Encouraging Gratitude in Teens

As Thanksgiving approaches, many parents might be wondering how to make the holiday meaningful to their teens or how to raise their teens to be more grateful… or at least less entitled. Raising a teen who is grateful or who appreciates the good things in their life is a worthy goal. Years of research convincingly shows that, when compared with their less grateful peers, grateful youth are happier and more satisfied with their lives, friends, family, neighborhood, and selves. They also report more hope, engagement with their hobbies, higher GPAs, and less envy, depression, and materialism. If that is the case, gratitude is an important skill that will help our children to become healthier and happier!

So how do we raise grateful teenagers? Rarely does telling someone that they should be more grateful work. This type of directive usually creates one of three responses: 1) rebellion – ‘don’t tell me what to do’; 2) guilt – ‘I really should be more grateful so I must be a terrible person’; or 3) obligation – ‘I will try to be more grateful in order to please my parents’. None of these responses creates true gratitude, and only a genuine sense of gratitude creates the wellness benefits described above.

To encourage genuine gratitude in our children, we need to take a more indirect approach. Here are a few ways that we can inspire, rather than demand, our teens to have a thankful heart:

Role model. Demonstrate a grateful attitude in your own life. Teens and tweens absolutely notice when the adults around them have an attitude of thankfulness and when they don’t. Every adult in an adolescent’s life is teaching them how to behave through their actions. If your teen watches you saying “thank you,” writing a note of gratitude, or volunteering, they will be more likely to recognize that gratitude is a practiced part of life. Here are some ways to role model gratitude:

  • Express appreciation when someone opens a door for you, smiles kindly, wishes you well, or offers a compliment. Point out that the person’s kind and thoughtful behavior brightened your day and made you feel more connected to other people in your community in a positive way.
  • Be mindful of how you talk about your circumstances. Our brains are amazing filters and will focus on whatever we think about most, so become an expert at looking for the positives.
  • Express thanks for a roof over your head, clothes on your back, and food on your table. Admire the people around you. Talk about the wonders of life.
  • When facing difficult circumstances, identify something positive in the challenge or discuss how past challenges have helped make you a better person so you know this will improve you, too.
  • Whenever you find yourself in conflict with someone, reflect to your teen about one or two things that you genuinely like about the person, or positive experiences you have shared with them in the past, and then acknowledge that every person has positives and negatives.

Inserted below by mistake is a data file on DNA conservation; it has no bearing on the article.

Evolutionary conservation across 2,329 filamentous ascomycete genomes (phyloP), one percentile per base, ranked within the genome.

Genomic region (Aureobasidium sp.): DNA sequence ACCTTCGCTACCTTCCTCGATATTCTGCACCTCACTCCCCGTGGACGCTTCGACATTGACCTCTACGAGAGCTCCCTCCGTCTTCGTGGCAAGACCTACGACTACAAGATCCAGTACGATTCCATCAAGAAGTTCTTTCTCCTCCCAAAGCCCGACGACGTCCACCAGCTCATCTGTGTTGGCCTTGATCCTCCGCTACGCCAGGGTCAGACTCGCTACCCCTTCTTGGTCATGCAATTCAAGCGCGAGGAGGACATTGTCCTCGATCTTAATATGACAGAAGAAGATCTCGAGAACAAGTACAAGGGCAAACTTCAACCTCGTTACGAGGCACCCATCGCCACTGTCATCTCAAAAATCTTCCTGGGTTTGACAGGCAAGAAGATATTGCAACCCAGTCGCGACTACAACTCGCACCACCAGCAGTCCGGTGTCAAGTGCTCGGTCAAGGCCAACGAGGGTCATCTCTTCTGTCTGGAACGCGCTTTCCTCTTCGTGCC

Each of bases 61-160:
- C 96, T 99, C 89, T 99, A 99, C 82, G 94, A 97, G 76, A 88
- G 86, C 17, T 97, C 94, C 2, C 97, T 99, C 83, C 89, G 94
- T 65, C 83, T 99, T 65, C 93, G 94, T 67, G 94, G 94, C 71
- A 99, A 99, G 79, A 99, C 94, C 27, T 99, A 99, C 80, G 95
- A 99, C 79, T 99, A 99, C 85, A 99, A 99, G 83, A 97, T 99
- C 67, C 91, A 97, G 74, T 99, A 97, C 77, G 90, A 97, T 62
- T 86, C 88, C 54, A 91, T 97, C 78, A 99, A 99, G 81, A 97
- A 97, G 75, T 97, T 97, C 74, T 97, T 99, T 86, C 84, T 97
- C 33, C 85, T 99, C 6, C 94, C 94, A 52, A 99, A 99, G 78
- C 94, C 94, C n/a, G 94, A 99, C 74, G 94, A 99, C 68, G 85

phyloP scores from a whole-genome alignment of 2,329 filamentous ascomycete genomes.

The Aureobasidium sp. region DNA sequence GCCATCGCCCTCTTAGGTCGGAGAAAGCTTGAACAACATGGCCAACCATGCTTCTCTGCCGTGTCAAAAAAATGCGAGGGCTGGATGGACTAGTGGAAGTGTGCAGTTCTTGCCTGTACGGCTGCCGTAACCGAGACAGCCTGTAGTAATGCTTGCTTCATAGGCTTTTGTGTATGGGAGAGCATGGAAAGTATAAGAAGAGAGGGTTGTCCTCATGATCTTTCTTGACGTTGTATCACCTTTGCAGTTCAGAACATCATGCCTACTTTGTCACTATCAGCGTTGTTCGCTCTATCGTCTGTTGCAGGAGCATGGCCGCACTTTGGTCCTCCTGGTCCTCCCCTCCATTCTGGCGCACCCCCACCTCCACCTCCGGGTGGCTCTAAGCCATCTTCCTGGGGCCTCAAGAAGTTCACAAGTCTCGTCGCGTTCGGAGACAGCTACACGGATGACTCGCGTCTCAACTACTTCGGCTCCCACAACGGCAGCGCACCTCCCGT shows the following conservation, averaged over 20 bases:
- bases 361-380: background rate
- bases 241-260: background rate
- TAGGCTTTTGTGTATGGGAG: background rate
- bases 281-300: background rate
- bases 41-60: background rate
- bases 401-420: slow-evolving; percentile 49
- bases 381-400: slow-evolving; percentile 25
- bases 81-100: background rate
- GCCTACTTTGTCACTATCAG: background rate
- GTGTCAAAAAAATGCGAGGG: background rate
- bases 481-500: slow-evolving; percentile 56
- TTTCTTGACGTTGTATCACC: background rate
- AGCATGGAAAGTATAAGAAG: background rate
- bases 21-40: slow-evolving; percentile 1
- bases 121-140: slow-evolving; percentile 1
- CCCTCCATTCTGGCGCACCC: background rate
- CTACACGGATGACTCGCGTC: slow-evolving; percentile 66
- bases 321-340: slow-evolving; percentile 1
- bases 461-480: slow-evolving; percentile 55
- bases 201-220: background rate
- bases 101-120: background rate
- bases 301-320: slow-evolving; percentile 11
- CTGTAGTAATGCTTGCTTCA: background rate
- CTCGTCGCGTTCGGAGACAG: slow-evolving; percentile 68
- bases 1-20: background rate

• Especially, take the time to express gratitude for your teen – for the way they make you laugh, or the way they change your perspective, or whenever they are helpful. When you can honestly appreciate the teen in your life, they will be more likely to extend gratitude back.

Engage with the natural world. Spend time outdoors. Being outside has a natural way of creating awe. Enjoy the beauty of nature and admire the unique aspects of our planet. Grow a garden so that your children are learning where food comes from and the effort that goes into the meals they eat. Build something together instead of buying it so that teens can appreciate the work involved.

Celebrate holidays. Use holidays to create family traditions that honor sacrifices and acknowledge people’s contributions. For example, you might have a special dinner on Veteran’s Day and discuss the important sacrifices our military makes or eat only round foods on Pi Day and discuss famous mathematician’s impact on our world. Thanksgiving is a natural holiday to inspire gratitude. Start a tradition where all of your Thanksgiving dinner guests write down one thing they are grateful for to share at the end of the meal, or ask everybody in the extended family to share one thing they love or respect about each family member.

Use social media. Teens love their social media, so what better way to spread gratitude than with their favorite communication medium? Share #thankful or #grateful posts on your own media and discuss how this small act can be a positive influence on hundreds of people and help everyone maintain a more positive attitude in general.

Volunteer. Helping others can be very fulfilling, and if you can show your teen, through example, how enriching it is, they’ll start to make an association between helping someone else and their own joy. Service projects can help youth develop empathy for others and realize how fortunate they are in comparison. There are lots of service projects available to teens, including: organizing a blood drive; hosting a themed event for young kids at the local library; assisting Habitat for Humanity; holding a collection (such as canned goods for the food bank); caring for animals at the shelter; cleaning park trails; or sending care packages to troops or sick children. Volunteering as a family at a local charity can provide quality bonding time and help teens recognize their own blessings more readily.

Final Thoughts…

Research has proven what we already inherently know… gratitude makes us feel happier, more hopeful about the future, and influences our success. Taking the time to role model a thankful attitude to your children will become a gift that keeps on giving!

From everyone here at Middle Earth, we wish you and your loved ones a very happy Thanksgiving!

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